San Joaquin County Sheriff Steve Moore has implemented a new policy that will provide an additional layer of oversight when it comes to determining the manner of death in cases that come through his office.
But not everybody in San Joaquin County is on board with the coroner’s inquest policy that was adopted by the Sheriff’s Office.
In a statement this week to local media, the San Joaquin County District Attorney’s office stopped short of saying that it was not in favor of the proposal, but instead outlined how after detailed research they’re in favor of a policy that completely separates the duties of the coroner from the oversight of the sheriff’s office.
“The San Joaquin County District Attorney’s Office is familiar with the coroner’s inquest in general and its use in Contra Costa County in particular,” the San Joaquin County District Attorney’s office headed by Tori Verber Salazar said in a statement to the Lodi News-Sentinel. “The District Attorney’s Office has, in the past few months, conducted its own research into alternatives to the traditional sheriff-coroner model. The Office has taken steps to learn more about evidence-based best practices employed by counties in the region including a site-visit to Santa Clara County, where the medical examiner operates independently of the sheriff.”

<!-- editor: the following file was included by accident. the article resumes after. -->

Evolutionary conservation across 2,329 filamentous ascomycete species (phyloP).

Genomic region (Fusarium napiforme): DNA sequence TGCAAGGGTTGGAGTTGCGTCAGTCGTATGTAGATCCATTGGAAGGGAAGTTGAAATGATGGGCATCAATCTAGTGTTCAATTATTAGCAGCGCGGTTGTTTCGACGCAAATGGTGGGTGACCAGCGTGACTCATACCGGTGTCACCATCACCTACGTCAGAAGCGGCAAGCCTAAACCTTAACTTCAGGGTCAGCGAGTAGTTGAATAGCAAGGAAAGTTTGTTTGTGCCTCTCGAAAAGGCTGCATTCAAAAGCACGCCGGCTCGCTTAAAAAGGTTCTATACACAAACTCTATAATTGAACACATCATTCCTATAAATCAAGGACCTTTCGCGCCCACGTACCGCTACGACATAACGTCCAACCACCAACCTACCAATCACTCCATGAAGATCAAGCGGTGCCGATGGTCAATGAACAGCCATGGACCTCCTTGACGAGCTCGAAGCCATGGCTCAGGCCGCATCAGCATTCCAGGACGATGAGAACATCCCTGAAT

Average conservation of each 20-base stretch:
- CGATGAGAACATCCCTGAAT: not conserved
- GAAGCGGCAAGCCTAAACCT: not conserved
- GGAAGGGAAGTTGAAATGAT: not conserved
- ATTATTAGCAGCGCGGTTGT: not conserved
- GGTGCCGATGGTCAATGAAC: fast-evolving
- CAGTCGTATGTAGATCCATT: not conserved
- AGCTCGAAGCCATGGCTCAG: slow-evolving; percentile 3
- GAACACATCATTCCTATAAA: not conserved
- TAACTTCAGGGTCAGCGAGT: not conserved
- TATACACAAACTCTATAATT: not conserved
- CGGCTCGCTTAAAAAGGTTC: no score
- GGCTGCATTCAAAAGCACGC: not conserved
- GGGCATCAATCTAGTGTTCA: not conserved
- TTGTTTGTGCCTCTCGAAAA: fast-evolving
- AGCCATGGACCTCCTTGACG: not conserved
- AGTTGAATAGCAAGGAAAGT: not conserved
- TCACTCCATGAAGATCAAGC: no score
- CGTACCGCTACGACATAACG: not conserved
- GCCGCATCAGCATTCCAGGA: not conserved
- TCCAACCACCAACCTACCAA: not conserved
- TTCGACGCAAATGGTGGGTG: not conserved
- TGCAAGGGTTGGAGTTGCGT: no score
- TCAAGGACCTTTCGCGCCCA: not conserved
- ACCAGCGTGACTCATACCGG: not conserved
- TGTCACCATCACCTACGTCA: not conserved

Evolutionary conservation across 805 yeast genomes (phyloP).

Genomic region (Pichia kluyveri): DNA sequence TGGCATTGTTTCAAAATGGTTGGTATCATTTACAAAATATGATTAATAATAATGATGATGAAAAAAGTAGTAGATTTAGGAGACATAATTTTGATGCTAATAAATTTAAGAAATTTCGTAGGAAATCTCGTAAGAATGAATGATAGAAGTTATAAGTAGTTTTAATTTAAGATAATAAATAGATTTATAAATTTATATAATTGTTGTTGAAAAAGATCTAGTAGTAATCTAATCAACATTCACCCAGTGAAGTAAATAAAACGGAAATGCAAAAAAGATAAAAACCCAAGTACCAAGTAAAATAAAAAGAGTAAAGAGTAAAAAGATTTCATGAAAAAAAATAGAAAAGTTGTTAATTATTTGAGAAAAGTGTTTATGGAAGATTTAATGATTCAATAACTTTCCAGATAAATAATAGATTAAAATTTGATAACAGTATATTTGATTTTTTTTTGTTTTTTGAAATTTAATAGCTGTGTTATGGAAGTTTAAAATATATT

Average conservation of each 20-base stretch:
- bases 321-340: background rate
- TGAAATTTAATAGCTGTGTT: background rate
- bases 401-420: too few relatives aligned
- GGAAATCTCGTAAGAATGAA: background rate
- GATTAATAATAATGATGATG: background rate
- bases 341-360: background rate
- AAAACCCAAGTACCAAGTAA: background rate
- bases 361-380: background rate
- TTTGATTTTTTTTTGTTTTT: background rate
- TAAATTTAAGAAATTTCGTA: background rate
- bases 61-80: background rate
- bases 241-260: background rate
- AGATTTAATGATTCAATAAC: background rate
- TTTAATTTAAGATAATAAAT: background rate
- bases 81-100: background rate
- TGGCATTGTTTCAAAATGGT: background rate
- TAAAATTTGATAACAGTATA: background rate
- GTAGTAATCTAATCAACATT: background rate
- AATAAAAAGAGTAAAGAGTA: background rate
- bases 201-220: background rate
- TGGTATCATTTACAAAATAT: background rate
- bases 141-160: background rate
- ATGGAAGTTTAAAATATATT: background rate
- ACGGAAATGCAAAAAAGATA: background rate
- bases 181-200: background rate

Moore, who came under fire after the county’s two permanent medical examiners resigned citing heavy-handed attempts by his office to pressure them into changing the manner of death in cases involving law enforcement to something other than what they have originally submitted, originally stood by the position that it was his elected duty as the Sheriff-Corner of San Joaquin County to determine the manner of death in all cases that come through his office.
The announcement last week that the department would adopt the new inquest policy – that would allow a hearing officer or a jury to determine the manner of death in sensitive cases while the medical examiner determined the cause of death – was a departure from the original stance, but fell short of public calls for the two offices to which he was elected to be separated for the sake of transparency.
“After careful deliberation, the District Attorney’s office announced in December of 2017 that we endorse separating the coroner’s office from the duties of the sheriff’s department and creating an independent office of the Medical Examiner,” the statement read. “This remains our position.”
The San Joaquin County Board of Supervisors has yet to formally decide the way in which they will approach the issue, and are expected to consider multiple options as a formal county policy when they meet next month.
To contact reporter Jason Campbell email firstname.lastname@example.org or call 209.249.3544.